Tuesday, January 21, 2014

Sunflowers and Blood

I'm not sure why Van Gogh appears in 2 quotes about boxing, but it gave me the excuse to finally use this title :-)

On the one hand, boxing writer Pat Putnam said -"Most fight fans would not spend a dime to watch Van Gogh paint Sunflowers, but they would fill Yankee Stadium to see him cut his ear off."

And I'm sure he's right.

Blood and guts keeps a audience entertained, and generally a betting crowd is far less interested in subtle technical skills or the fine art of defensive positioning than in watching one fighter knock another down.

Then Ben Dirs writing for BBC sports ( http://www.bbc.com/sport/0/snooker/25816658 ) said:

"But even in the brutal world of boxing, there are some who are able to look both sweet and scientific. The beauty of Floyd Mayweather is that he manages to make the almost impossible - hitting without being hit - look simple. But perhaps boxing's greatest beauty was Mayweather's fellow American Pernell Whitaker, who won world titles at four different weights in the 1980s and 90s.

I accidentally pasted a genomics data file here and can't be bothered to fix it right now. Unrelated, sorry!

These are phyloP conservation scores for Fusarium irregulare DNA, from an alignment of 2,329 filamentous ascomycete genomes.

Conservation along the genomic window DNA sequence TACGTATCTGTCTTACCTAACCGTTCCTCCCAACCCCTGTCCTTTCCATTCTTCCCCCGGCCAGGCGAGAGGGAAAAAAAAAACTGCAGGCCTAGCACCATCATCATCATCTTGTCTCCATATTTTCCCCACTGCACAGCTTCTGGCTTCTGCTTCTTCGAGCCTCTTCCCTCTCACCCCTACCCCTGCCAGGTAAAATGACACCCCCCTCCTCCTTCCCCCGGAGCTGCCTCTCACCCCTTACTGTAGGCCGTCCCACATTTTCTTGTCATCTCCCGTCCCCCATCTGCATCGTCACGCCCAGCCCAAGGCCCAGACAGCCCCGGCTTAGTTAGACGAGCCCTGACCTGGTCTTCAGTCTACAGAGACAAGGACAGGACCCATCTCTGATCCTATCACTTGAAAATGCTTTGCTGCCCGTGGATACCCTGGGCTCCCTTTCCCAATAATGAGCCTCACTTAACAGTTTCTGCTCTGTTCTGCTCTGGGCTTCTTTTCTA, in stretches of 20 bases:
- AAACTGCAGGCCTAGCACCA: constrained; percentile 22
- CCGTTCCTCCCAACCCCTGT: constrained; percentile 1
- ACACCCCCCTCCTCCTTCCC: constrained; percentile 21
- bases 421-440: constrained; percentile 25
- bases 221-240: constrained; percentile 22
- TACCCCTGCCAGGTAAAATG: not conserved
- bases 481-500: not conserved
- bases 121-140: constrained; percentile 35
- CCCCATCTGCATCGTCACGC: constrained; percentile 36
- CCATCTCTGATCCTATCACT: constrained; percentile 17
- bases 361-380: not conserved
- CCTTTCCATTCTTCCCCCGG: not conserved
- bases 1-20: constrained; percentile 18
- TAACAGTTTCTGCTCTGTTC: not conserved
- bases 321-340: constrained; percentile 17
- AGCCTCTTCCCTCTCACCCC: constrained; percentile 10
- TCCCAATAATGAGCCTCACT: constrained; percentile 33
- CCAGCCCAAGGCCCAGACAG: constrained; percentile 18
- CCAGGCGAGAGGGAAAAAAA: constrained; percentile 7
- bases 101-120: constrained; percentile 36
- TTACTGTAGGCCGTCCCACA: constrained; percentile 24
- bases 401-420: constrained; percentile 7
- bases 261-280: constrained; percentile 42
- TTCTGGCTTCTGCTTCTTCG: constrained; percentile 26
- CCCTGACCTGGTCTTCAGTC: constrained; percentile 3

"Whitaker's moves," wrote boxing historian Bert Sugar, "were pure poetry in motion. Or, more correctly, pure poetry in many motions. Whitaker did for boxing what Edgar Degas did for ballerinas and Vincent van Gogh for sunflowers." In truth, what Whitaker did defied description. Get on YouTube and see for yourself.
Whitaker was able to appear weightless in the most oppressive situations. He made fellow legends - Oscar de la Hoya and Julio Cesar Chavez among them - look like they were plodding after him in diver's boots."

And what do Mayweather and Sweetpea Whitaker have in common?

Great Defensive skills.

I quote Sonny often when I discuss martial arts, particularly when he pointed out that "To hit is easy. To get hit is even easier ... but to NOT get hit ...? That's where the art is."

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